The NRA said it suffered tens of millions of dollars in damages as a result of NY’s campaign to dissuade banks and insurance companies from doing business with them…

(Rich Schapiro, New York Daily News) The NRA may soon be shooting blanks.

The powerful gun-rights group claims it’s facing financial ruin because of a full-frontal assault from the Cuomo administration.

In a recent court filing, the NRA said it suffered tens of millions of dollars in damages as a result of the state’s campaign to dissuade banks and insurance companies from doing business with the gun-loving group.

Cuomo and his state regulators “seek to silence one of America’s oldest constitutional-rights advocates,” the National Rifle Association said in the July 20 court filing. “If their abuses are not enjoined, they will soon, substantially, succeed.”

The governor fired back after the court papers came to light Friday.

“If I could have put the NRA out of business, I would have done it 20 years ago,” he said.

The state is preparing to file a motion to dismiss the suit, he added.

“New York will not be intimidated by the NRA’s frivolous lawsuit to advance its dangerous gun-peddling agenda,” Cuomo said. “Donald Trump and Washington, D.C., may be bought and paid for by the NRA, but in New York, we are listening to the voices of people across the nation calling for action to keep our communities safe.”

The fierce back-and-forth marks the latest maneuvering in a case brought by the NRA in May.

The firearm lobbyists took aim at Cuomo and the state Department of Financial Services, claiming the effort to persuade businesses to abandon the group violated its First Amendment rights.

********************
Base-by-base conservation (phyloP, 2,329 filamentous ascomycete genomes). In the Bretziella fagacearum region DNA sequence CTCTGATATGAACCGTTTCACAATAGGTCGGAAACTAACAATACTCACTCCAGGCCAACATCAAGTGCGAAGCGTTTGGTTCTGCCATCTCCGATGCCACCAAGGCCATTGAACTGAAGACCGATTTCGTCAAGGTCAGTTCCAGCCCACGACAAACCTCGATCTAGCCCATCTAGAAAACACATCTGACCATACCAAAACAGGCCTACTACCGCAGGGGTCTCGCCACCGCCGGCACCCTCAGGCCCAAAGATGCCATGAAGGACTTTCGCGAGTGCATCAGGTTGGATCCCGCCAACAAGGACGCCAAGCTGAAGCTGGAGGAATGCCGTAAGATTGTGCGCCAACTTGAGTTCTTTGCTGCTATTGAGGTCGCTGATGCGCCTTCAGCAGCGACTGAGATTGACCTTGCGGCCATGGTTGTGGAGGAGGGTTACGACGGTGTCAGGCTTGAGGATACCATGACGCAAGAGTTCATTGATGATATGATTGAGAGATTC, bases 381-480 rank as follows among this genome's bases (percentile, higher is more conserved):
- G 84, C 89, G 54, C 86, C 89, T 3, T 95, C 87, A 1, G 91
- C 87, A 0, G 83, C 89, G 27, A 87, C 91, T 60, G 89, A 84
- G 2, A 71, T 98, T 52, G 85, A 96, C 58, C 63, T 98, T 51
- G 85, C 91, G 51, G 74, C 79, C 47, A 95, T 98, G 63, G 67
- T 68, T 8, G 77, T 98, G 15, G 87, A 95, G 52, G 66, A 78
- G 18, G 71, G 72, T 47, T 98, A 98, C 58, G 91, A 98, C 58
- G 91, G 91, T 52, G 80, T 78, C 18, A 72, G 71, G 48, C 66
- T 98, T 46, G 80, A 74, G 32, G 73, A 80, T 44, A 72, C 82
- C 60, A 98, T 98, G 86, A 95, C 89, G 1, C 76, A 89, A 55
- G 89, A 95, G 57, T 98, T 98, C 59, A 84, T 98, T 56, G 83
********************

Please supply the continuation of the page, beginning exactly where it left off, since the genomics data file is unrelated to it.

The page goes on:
The NRA filed suit a month after Maria Vullo, the state’s top financial-services regulator, sent a letter to banks and insurers following the Feb.14 mass shooting at a high school in Parkland, Fla., that left 17 dead and 17 wounded.

The letter warned of the “reputational risk” of doing business with the NRA and gun industry.

In the new filing, first reported by Rolling Stone magazine, the group says the pressure from the state has produced immediate results.

“As a direct result of this coercion, multiple financial institutions have succumbed to defendants’ demands and entered into consent orders with (state regulators) that compel them to terminate long-standing, beneficial business relationships with the NRA, both in New York and elsewhere,” the NRA claims.

The filing does not give specifics on the NRA’s financials. But in its latest disclosure form, from 2016, the group reported that it was nearly $46 million in the red.

The NRA claims it has recently struggled to secure corporate insurance coverage, leading to the possibility that it will have to close its TV station and various print publications and magazines.

The group added that it had withstood boycotts in the past. But it claims it’s now facing financial doom because the latest revolt is being led by a government entity.

“Unaided by the brute force of state power, activists never successfully persuaded the NRA’s banking or insurance partners to sever ties with the NRA,” it wrote in court papers.

“This changed in 2017… Defendants specifically intend to undermine the NRA’s ability to conduct its affairs in New York — and to advance Cuomo’s anti-NRA political agenda,” the papers allege.

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